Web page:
NEW DELHI: With both India and China in the hunt for the same strategic space in the Indian Ocean Region (IOR), New Delhi would like a Cold War-style of mechanism to ensure the competition does not escalate into conflict on the high seas, Indian media reported on Saturday.  The protocol to prevent skirmishes at sea could mirror the new Sino-Indian land border mechanism to prevent flare-ups along the 4,057-km Line of Actual Control, which would have been finalized in November if the Dalai Lama episode had not derailed talks between national security adviser Shiv Shankar Menon and his Chinese counterpart Dai Bingguo.  "An arrangement, like the hotline between DGMOs of armies, for tackling incidents at sea does make sense," said Navy chief Admiral Nirmal Verma in the run-up to Navy Day on Sunday. The government is considering such a protocol, especially with countries with which "misunderstandings" can erupt, he added.  India and Pakistan have a two-decade-old agreement that holds their warships and submarines will stay three nautical miles apart from each other to "avoid any accident while operating in international waters".  While de-escalatory mechanisms with China are required, India needs to keep its powder dry for all eventualities in the future. Towards this end, "a brand new multi-dimensional Navy" with "reach and sustainability" is in the offing with over 150 warships and close to 600 fighters, maritime patrol aircraft, helicopters and drones, said Admiral Verma.  India has 132 warships (including 50 "major combatants" and 14 ageing submarines), 80 aircraft, 122 helicopters and 14 UAVs (unmanned aerial vehicles) but many of them are slated for progressive retirement.  "We already have 49 new ships and submarines on order, 45 of them at Indian shipyards," said Admiral Verma. The Navy’s acquisition projects and plans in the pipeline, in fact, add up to well over Rs 3,00,000 crore over the next 15 years, as was first reported by TOI earlier.  The current stark military asymmetry with China, however, can be gauged from the fact that People’s Liberation Army (Navy) has over 75 "principal combatants", 55 large and medium amphibious ships, 85 missile-equipped smaller warships and over 60 submarines, a dozen of them nuclear ones.  Then, its new JIN-class nuclear-powered submarines are being armed with the 7,400-km range JL-2 ballistic missiles, even as its DF-21D missiles meant to target aircraft carriers and other big warships is now close to becoming operational.  While there is concern over all this, India too is modernizing its own armed forces. "We have a good growth curve... There should be a greater sense of confidence in what you have," said Indian Navy chief.  India’s first indigenous nuclear submarine INS Arihant, which was "launched" at Vizag in July, 2009, is by and large on track. "It will be ready for sea trials hopefully in a few months," he said.  Once the 6,000-tonne INS Arihant is ready for "deterrent patrols" armed with nuclear-tipped missiles, India will achieve its long-standing aim to have an operational nuclear weapon triad - the capability to fire nukes from land, air and sea.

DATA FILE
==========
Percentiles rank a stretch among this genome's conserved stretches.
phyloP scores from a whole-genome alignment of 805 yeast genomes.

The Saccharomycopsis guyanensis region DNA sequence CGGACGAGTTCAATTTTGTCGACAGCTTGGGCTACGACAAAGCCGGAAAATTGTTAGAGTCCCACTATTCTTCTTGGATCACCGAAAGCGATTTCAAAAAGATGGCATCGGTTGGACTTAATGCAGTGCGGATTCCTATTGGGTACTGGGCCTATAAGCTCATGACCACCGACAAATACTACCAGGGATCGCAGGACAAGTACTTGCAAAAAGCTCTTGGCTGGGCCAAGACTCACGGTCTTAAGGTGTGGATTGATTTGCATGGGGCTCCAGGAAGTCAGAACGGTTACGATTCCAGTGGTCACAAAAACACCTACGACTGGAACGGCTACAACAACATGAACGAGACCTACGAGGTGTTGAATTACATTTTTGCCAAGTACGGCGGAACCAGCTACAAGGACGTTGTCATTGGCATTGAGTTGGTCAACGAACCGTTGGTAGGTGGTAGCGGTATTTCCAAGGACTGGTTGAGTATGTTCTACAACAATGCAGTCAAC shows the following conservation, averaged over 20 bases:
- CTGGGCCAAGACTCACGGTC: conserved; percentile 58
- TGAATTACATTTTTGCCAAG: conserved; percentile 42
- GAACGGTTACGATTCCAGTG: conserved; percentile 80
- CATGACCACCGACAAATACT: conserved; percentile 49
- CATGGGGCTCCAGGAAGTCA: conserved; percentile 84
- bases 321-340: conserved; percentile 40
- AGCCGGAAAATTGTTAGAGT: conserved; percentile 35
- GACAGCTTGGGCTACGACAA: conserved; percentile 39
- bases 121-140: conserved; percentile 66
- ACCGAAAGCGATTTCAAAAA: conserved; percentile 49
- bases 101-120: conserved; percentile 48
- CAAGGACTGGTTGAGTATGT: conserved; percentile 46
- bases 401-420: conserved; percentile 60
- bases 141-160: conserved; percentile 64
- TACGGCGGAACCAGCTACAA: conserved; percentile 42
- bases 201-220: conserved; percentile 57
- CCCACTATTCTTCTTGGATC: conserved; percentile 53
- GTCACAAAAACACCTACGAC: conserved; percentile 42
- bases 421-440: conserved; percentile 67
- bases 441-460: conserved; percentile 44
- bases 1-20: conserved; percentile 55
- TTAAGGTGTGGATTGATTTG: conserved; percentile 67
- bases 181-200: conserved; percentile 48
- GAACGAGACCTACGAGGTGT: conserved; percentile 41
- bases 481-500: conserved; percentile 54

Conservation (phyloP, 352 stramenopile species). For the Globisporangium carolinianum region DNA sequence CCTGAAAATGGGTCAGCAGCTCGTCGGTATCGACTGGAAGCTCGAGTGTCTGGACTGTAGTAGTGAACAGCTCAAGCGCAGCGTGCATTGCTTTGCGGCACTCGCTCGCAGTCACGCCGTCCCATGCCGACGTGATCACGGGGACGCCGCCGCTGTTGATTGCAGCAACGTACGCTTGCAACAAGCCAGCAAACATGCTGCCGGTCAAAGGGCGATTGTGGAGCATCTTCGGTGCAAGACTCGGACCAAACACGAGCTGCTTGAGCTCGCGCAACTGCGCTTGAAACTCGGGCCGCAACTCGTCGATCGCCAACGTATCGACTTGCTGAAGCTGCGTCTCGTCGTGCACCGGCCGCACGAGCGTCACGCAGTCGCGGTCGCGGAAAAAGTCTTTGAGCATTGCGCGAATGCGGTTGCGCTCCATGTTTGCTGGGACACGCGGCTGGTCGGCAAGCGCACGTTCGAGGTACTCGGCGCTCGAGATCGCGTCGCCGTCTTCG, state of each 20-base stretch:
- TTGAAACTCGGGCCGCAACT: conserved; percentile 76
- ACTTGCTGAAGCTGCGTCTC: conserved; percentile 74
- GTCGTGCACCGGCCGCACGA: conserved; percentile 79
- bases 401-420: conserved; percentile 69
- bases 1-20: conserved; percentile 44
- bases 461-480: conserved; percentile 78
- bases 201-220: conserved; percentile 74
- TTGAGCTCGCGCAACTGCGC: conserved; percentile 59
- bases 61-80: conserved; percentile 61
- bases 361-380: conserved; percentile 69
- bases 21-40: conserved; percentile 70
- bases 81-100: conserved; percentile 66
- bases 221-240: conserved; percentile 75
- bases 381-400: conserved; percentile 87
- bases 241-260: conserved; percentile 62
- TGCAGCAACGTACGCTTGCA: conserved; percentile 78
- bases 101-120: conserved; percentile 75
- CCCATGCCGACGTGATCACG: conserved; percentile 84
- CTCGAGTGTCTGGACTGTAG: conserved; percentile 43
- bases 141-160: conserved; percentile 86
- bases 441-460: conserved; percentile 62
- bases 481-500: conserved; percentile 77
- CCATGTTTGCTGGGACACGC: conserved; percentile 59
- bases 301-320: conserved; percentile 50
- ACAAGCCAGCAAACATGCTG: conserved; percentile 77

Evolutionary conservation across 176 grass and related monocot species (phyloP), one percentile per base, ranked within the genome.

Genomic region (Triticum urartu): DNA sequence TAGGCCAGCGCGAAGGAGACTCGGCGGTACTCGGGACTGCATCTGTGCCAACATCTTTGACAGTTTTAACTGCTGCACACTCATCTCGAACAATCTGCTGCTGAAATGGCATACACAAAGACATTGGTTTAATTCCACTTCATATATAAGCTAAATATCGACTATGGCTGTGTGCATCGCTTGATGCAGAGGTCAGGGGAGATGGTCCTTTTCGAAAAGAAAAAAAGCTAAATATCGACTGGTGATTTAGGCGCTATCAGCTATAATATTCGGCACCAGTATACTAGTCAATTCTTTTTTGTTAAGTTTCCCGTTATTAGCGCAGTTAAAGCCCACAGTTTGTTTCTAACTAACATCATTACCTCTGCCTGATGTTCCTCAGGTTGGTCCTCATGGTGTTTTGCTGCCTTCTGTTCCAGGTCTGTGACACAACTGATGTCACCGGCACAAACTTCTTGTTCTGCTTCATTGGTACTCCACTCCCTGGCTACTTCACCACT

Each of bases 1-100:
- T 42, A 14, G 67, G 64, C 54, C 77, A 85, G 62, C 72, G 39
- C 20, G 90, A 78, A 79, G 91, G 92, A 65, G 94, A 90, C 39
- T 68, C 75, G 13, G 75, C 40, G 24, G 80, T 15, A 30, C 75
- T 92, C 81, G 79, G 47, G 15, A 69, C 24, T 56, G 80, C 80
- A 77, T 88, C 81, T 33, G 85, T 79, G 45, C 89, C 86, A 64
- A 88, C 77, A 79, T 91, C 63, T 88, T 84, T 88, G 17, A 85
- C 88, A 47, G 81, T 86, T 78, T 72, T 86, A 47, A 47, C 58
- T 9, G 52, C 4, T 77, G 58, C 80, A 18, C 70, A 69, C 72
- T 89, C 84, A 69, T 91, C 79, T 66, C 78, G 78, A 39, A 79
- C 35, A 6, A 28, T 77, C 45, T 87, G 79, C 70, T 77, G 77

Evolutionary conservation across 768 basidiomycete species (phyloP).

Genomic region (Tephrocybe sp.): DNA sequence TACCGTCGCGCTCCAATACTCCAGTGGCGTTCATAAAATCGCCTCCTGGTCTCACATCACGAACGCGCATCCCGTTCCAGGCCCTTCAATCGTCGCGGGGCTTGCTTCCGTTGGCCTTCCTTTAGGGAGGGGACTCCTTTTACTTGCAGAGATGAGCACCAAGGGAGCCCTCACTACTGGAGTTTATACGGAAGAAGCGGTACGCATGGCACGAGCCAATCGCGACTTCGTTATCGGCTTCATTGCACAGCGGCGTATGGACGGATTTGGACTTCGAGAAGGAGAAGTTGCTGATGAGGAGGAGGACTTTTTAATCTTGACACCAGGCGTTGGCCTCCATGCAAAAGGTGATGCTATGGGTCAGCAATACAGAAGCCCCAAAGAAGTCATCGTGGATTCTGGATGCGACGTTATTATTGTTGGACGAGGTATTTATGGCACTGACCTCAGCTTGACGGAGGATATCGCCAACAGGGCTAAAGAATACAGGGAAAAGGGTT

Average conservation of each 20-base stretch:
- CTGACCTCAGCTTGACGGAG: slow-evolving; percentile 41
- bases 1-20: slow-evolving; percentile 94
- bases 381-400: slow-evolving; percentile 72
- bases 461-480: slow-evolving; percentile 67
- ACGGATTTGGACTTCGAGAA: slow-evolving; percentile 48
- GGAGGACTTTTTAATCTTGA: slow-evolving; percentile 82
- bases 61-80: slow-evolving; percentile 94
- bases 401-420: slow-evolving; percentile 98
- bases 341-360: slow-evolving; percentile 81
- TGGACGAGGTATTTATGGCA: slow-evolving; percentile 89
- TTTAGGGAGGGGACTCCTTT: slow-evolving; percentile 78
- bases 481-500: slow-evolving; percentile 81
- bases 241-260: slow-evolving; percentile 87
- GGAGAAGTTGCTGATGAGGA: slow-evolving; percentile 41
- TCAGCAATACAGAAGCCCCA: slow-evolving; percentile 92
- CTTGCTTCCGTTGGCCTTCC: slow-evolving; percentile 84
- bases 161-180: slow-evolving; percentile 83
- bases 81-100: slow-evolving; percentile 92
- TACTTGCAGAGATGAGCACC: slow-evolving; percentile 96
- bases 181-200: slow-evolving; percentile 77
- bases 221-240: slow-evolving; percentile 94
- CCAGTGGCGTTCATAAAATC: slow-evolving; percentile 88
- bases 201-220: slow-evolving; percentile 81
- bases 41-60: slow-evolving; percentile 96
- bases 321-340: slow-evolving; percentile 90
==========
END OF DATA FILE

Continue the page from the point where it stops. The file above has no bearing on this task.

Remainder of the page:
Army prepared to meet any external threat: Lt Gen Choudhury